Nursing

(A.A.A.S. degree)

The Nursing curriculum prepares entry-level nurses to provide direct client care in acute and extended care facilities. The graduate is eligible to apply for the NCLEX (licensing examination) to become licensed as a Registered Nurse (RN).

The length of the nursing program may vary from one to three years. LPNs may receive advanced placement and typically complete the nursing course work in two semesters. Students with no previous nursing course work usually complete the program in two years (four semesters). Prerequisite course work is required for admission into the two-year nursing program (contact the Admissions Office or the Nursing Department for more information on the nursing admission policy). A student may also opt to take the program over two-and-one-half or three years, allowing one or two semesters for prenursing and elective courses and time for extracurricular activities, employment or family responsibilities. Total hours required in the nursing program range from 71 to 76 depending on the student’s academic preparation and competencies.

The Hesston College nursing program is accredited by the Accreditation Commission for Education in Nursing (ACEN) and approved by the Kansas State Board of Nursing in the General Information section of the catalog.

Required Program Courses: 56 hours (grade of C or better required):
Core nursing courses: Nursing I (8 hours), Nursing II (8), Nursing III (9), Nursing IV (9), Nursing Pharmacology I/II/III/IV (1+1+1+1), Integration Seminar (3).
Support nursing courses: Anatomy and Physiology (5), Microbiology (4), Principles of Nutrition (3), Developmental Psychology (3).

General Education Notes: for nursing students, Speech Communication meets the oral communication requirement, Dosage Calculations within Nursing I meets the mathematics requirement, General Psychology meets the social science requirement, Anatomy and Physiology meets the natural science requirement, Principles of Nutrition meets the self-care and responsibility requirements and Integration Seminar meets the integration requirement. Grades of C or better are required in these courses. Introductory Chemistry is required of students who have not completed one year of high school chemistry with a grade of B or better in the last five years. Prior to the first term of the two-year program, students must complete Anatomy and Physiology and the chemistry requirement.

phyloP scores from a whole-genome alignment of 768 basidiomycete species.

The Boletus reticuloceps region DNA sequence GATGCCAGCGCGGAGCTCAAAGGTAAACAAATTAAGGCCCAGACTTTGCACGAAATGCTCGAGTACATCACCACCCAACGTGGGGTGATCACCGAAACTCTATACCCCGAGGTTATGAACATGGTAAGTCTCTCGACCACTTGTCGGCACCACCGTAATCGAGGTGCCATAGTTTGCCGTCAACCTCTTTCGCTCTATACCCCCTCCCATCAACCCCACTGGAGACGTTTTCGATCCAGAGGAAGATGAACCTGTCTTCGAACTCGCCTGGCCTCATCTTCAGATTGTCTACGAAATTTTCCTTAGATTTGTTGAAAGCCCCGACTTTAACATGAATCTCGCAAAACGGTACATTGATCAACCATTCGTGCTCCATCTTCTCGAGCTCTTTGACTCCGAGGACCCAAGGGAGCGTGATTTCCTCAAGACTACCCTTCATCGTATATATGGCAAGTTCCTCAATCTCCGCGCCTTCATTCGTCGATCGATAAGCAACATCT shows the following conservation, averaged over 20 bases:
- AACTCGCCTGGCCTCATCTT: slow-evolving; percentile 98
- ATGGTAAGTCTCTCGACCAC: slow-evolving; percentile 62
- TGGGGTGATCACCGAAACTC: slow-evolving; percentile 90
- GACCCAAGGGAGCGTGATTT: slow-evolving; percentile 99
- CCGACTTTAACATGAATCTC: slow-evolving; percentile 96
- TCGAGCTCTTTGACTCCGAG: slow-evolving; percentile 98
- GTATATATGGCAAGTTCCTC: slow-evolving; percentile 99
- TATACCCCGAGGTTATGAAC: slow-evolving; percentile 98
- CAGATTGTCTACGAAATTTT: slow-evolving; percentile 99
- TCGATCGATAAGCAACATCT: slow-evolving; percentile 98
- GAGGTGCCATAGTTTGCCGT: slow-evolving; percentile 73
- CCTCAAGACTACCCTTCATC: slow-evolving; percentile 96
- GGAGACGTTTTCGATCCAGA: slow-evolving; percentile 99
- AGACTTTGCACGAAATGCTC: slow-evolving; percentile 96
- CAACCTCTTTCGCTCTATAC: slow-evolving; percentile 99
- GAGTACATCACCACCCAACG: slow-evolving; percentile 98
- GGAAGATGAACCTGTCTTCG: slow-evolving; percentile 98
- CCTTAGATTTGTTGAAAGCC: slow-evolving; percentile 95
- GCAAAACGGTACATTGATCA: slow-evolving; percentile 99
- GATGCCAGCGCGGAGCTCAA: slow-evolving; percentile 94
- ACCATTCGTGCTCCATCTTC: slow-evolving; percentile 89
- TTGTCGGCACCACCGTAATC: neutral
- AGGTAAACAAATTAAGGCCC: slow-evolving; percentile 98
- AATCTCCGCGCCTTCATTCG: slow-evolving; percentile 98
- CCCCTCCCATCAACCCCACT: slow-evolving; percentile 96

First Year Fall Program courses
Nursing I
Nursing Pharmacology I
Recommended courses
First-Year Seminar
College Writing I
General Psychology

Spring Program courses
Nursing II
Nursing Pharmacology II
Recommended courses
Microbiology
Principles of Nutrition
Developmental Psychology

Second Year Fall Program courses
Nursing III
Nursing Pharmacology III
Recommended courses
Biblical Literature
Speech Communication

Spring Program courses
Nursing IV
Nursing Pharmacology IV
Integration Seminar
Recommended courses
humanities course

General Education Notes: for nursing students, Speech Communication meets the oral communication requirement, Dosage Calculations within Nursing I meets the mathematics requirement, General Psychology meets the social science requirement, Anatomy and Physiology meets the natural science requirement, Principles of Nutrition meets the self-care and responsibility requirements and Integration Seminar meets the integration requirement. Grades of C or better are required in these courses. Introductory Chemistry is required of students who have not completed one year of high school chemistry with a grade of B or better in the last five years. Prior to the first term of the two-year program, students must complete Anatomy and Physiology and the chemistry requirement.

Recommendations: Test-Taking for Nurses, Medical Terminology, Fluids and Electrolytes, Nursing Cooperative Education. Note: students choosing a three-year plan of study focus on general education courses during the first year. They begin nursing courses the second year.

Catalog 2014-15